MICHELANGELO CCL LABEL INTERNATIONAL WINE AWARDS ANNOUNCES BEST FAIRTRADE WINES
On Friday 9 September 2011, the winners of the two Fairtrade trophies were announced at the Michelangelo CCL Label International Wine Awards (MIWA) ceremony at the Lord Charles Hotel in Somerset West. The Best Fairtrade Red goes to Stellenrust Timeless Red Blend 2008, and the Best Fairtrade white goes to Bosman Family Vineyards’ Sur Lie Chenin Blanc 2011. In addition, the Fairtrade Palesa Sauvignon Blanc 2011 (marketed by the uniWines Group) won a Gold Medal.
Sponsored by Pick n Pay, the two Fairtrade trophies were introduced to this year’s line-up of the MIWA for the first time.
Boudewijn Goossens, Executive Director of Fairtrade Label South Africa (FLSA), comments, “We expect to continue our partnership with the MIWA organisers in the future and continue reward Fairtrade wineries for their amazing work in making excellent wines that adhere to the highest social and environmental standards”.
The MIWA started in 1997 as an annual South African wine competition with an international panel of judges. The 15 judges appointed for this year competition tasted 1385 wines supplied by 226 producers and selected 35 wines for the Grand D’Or medal, 179 for the gold, and 261 for the silver. In addition to the medals, twelve trophies were awarded, two of which are dedicated to Fairtrade wines.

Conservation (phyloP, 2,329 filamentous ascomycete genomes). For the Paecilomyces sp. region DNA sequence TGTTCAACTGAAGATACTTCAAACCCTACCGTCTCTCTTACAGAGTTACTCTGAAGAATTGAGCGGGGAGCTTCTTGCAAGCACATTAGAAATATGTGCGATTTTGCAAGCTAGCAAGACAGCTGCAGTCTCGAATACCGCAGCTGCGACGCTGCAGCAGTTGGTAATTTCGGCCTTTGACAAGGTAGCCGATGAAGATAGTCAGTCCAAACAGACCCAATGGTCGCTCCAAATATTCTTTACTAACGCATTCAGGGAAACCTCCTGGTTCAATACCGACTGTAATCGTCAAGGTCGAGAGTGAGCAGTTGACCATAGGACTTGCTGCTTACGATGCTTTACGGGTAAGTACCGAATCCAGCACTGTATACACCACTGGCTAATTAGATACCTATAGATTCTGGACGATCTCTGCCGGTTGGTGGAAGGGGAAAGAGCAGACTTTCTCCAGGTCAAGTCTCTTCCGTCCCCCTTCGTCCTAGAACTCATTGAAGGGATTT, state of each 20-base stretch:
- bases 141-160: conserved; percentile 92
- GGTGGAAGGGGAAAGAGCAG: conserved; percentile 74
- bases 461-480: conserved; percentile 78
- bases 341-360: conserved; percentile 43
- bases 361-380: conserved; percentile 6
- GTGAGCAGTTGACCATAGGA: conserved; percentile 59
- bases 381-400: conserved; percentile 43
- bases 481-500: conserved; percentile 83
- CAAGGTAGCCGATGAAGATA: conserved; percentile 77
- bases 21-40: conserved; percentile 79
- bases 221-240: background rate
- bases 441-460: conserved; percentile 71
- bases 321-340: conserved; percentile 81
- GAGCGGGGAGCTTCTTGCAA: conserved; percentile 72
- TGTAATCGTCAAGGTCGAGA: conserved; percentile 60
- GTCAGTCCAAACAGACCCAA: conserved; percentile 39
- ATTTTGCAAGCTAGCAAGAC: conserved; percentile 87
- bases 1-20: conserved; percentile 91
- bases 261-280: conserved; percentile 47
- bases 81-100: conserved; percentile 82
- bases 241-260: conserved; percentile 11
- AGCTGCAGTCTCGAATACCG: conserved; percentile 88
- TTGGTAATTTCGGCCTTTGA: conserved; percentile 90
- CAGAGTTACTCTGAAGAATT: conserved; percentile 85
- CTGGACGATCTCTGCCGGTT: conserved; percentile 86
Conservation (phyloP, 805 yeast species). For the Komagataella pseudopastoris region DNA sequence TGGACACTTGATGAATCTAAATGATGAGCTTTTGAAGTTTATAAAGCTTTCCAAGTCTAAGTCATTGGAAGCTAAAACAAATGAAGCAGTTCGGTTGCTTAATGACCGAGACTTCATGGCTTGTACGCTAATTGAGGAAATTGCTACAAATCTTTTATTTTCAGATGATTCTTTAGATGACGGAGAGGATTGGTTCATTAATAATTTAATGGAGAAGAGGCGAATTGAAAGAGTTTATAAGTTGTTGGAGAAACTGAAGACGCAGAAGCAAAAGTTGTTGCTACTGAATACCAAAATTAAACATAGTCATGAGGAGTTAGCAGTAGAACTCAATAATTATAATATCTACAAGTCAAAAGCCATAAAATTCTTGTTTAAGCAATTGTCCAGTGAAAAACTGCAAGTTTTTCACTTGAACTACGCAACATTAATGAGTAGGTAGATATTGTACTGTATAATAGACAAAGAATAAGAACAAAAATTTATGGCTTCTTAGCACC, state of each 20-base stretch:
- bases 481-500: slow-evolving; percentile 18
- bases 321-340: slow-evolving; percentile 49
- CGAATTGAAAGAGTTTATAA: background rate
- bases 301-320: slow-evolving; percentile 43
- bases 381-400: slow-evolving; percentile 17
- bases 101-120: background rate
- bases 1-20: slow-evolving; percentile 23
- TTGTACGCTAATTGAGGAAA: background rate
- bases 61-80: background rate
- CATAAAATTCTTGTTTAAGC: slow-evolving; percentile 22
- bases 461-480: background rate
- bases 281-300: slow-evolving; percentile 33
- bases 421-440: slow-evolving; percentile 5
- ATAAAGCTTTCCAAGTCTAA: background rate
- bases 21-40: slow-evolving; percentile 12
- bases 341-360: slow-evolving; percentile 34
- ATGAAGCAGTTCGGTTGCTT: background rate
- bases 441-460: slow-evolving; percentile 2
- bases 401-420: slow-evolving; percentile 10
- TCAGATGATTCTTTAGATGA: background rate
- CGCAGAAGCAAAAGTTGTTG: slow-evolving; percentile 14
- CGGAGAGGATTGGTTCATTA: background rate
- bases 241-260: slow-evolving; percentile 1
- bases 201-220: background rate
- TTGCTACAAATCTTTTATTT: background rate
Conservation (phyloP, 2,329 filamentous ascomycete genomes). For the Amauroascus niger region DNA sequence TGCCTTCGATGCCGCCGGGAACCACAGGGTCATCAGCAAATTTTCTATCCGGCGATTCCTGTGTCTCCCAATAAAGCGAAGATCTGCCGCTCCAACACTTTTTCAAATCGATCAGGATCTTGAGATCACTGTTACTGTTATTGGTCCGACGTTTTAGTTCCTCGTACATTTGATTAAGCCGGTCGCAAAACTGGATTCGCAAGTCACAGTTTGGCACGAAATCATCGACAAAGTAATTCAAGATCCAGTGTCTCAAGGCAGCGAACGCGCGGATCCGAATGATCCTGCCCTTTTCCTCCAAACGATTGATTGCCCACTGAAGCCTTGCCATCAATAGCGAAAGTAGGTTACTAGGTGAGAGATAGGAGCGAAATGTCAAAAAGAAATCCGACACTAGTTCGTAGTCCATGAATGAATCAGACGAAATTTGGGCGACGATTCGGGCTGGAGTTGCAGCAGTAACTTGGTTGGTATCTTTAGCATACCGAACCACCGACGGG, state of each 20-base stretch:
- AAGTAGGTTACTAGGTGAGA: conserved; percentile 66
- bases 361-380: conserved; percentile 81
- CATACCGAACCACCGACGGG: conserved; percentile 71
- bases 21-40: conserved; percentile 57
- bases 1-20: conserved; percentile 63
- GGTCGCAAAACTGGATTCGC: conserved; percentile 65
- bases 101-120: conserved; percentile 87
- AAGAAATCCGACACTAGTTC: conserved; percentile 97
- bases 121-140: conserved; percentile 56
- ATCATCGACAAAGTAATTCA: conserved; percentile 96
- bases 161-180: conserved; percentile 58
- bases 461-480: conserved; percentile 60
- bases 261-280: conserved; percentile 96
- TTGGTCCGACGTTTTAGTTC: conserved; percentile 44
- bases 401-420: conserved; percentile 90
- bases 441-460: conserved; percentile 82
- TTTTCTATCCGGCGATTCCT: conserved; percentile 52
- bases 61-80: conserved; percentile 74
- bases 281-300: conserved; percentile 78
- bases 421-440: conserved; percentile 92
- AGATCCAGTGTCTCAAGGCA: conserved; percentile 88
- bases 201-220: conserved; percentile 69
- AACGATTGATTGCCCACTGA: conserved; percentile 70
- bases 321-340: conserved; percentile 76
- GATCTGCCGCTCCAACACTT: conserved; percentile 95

“The Pick n Pay trophies for the best Fairtrade Red and Fairtrade White have been created to encourage the participation of Fairtrade-endorsed wines and by implication to encourage producers to become part of the Fairtrade initiative” says Lorraine Immelman, President of the MIWA.
Wine is one of the biggest Fairtrade product category in South Africa with almost forty businesses involved in Fairtrade winemaking and certified accordingly. Currently, over 15 sell their Fairtrade labelled wines in the local market. In 2010, Fairtrade wines accounted for over half of the estimated sales of Fairtrade in South Africa, which soared to R 18.4 million up from the R 5.7 million in 2009.